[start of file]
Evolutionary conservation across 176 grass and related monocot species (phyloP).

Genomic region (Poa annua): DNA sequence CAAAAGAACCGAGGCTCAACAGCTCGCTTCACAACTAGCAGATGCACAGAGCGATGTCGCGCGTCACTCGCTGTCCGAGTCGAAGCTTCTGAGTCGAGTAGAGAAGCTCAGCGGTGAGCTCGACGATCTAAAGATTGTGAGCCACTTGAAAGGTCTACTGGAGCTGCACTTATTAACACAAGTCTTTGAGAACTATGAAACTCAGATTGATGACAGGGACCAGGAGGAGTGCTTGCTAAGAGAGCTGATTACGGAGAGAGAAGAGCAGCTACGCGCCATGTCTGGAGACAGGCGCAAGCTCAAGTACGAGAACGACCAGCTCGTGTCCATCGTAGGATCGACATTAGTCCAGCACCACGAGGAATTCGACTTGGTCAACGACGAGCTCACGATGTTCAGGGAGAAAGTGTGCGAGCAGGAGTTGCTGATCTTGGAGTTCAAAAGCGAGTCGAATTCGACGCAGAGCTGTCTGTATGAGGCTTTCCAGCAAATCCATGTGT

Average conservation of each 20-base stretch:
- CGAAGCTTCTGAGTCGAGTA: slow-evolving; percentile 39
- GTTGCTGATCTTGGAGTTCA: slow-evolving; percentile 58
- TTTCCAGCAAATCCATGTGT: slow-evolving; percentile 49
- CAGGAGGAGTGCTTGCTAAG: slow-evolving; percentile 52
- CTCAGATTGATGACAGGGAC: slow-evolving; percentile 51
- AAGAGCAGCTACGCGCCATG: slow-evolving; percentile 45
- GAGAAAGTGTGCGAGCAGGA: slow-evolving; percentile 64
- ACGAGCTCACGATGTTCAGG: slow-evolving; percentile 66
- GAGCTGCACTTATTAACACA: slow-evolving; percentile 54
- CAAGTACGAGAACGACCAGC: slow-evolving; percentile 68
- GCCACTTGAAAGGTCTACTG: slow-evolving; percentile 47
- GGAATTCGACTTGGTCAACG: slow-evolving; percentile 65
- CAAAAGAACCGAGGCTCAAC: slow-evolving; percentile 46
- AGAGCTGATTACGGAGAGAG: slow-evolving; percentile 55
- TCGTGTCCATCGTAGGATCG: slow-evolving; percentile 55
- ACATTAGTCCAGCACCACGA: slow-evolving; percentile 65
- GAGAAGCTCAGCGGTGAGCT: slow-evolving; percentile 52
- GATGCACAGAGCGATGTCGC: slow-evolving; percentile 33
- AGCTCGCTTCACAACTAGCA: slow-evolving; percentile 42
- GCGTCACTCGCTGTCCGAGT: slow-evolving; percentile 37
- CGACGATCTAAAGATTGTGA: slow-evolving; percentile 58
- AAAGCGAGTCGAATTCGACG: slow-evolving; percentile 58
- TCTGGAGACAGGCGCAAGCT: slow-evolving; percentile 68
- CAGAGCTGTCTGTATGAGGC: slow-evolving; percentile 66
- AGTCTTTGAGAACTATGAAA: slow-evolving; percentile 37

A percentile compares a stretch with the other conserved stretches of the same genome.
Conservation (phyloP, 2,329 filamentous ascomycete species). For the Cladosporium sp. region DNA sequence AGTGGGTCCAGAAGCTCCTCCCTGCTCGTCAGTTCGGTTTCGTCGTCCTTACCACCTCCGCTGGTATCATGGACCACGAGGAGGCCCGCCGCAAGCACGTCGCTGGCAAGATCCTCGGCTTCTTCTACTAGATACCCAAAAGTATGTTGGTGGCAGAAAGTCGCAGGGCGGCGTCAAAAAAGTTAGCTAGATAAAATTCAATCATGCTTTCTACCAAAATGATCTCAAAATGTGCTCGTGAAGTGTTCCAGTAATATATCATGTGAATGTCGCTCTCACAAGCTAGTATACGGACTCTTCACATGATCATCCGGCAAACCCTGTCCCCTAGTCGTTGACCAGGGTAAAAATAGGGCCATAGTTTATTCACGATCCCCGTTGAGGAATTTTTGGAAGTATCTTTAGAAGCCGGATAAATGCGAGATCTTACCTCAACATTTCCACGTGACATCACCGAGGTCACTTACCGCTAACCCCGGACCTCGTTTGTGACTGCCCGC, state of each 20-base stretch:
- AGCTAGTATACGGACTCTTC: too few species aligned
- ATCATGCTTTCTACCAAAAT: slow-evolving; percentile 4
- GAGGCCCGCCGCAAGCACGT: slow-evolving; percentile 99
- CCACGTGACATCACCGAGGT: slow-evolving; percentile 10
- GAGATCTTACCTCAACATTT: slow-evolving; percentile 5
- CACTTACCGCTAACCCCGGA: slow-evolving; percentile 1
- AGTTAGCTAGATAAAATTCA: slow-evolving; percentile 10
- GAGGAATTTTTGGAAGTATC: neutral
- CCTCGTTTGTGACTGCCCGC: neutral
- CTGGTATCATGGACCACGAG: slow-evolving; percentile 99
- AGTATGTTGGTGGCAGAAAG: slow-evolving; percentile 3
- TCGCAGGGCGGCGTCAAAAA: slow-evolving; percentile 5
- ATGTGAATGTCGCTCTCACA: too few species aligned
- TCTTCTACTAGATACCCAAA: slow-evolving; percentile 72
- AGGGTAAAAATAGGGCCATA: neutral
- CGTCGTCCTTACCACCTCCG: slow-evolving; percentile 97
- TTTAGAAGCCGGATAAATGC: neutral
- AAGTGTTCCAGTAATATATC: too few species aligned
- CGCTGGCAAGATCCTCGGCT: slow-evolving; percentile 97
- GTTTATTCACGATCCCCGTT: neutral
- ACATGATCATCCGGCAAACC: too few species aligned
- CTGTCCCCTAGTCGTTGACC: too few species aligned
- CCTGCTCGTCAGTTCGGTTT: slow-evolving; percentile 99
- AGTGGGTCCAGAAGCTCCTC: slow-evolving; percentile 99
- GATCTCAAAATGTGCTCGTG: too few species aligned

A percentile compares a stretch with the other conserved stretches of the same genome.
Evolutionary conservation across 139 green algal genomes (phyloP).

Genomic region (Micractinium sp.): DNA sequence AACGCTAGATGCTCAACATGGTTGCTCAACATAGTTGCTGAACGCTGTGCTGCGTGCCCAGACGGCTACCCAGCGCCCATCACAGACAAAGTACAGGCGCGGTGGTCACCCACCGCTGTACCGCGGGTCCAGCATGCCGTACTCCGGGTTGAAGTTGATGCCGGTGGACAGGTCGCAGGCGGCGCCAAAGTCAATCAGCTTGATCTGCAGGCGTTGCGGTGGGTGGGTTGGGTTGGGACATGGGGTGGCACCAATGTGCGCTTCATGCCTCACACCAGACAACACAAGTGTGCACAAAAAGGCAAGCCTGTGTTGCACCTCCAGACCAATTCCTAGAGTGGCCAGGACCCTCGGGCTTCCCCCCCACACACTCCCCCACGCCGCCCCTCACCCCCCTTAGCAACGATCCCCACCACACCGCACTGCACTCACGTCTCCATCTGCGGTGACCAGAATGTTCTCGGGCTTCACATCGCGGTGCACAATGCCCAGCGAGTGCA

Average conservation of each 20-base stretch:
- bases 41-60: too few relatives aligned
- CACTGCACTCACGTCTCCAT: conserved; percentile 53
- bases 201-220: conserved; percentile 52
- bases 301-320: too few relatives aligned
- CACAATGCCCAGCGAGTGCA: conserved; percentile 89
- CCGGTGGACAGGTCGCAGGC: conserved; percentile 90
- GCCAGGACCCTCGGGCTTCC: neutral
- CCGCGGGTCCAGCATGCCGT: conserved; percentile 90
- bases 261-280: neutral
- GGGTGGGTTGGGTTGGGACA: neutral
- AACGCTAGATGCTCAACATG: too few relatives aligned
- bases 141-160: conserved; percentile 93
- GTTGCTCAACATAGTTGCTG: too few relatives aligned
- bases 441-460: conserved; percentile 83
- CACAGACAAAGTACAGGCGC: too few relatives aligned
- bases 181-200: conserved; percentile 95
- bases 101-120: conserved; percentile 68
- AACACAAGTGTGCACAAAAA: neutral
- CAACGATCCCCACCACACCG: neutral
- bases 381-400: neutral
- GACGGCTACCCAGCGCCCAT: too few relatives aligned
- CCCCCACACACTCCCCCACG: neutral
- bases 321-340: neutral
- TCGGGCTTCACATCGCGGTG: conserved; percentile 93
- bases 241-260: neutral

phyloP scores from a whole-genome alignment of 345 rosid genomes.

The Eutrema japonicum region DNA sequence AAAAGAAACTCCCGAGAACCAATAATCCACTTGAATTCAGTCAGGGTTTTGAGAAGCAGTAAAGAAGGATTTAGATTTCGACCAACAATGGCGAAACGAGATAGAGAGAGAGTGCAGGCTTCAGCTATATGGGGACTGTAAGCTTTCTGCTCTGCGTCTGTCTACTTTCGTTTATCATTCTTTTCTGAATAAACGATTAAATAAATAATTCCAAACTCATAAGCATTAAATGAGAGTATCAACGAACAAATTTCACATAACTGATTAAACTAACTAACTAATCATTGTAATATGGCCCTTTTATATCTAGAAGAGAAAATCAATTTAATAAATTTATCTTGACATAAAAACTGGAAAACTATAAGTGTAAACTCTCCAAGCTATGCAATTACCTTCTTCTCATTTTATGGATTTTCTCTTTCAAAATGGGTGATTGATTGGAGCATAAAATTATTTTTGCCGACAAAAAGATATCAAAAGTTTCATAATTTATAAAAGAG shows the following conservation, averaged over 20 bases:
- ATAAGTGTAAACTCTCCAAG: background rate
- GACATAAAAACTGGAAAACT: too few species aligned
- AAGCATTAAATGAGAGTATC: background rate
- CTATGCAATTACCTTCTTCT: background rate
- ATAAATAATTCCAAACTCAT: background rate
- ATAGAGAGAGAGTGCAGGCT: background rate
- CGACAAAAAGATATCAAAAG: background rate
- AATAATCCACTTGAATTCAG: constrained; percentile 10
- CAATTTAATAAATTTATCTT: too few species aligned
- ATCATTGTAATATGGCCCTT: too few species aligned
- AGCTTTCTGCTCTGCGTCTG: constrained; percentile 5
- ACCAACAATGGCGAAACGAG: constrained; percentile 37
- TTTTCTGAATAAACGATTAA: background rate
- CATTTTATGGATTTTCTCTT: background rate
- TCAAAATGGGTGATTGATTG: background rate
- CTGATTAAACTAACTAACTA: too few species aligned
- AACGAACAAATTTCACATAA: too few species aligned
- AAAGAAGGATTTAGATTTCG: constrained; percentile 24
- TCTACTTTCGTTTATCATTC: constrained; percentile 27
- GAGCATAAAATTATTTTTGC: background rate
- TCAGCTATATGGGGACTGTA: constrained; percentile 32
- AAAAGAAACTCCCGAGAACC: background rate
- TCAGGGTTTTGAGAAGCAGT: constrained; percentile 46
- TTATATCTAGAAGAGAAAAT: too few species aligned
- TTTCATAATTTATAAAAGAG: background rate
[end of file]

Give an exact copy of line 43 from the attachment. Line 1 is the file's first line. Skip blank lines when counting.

- ATGTGAATGTCGCTCTCACA: too few species aligned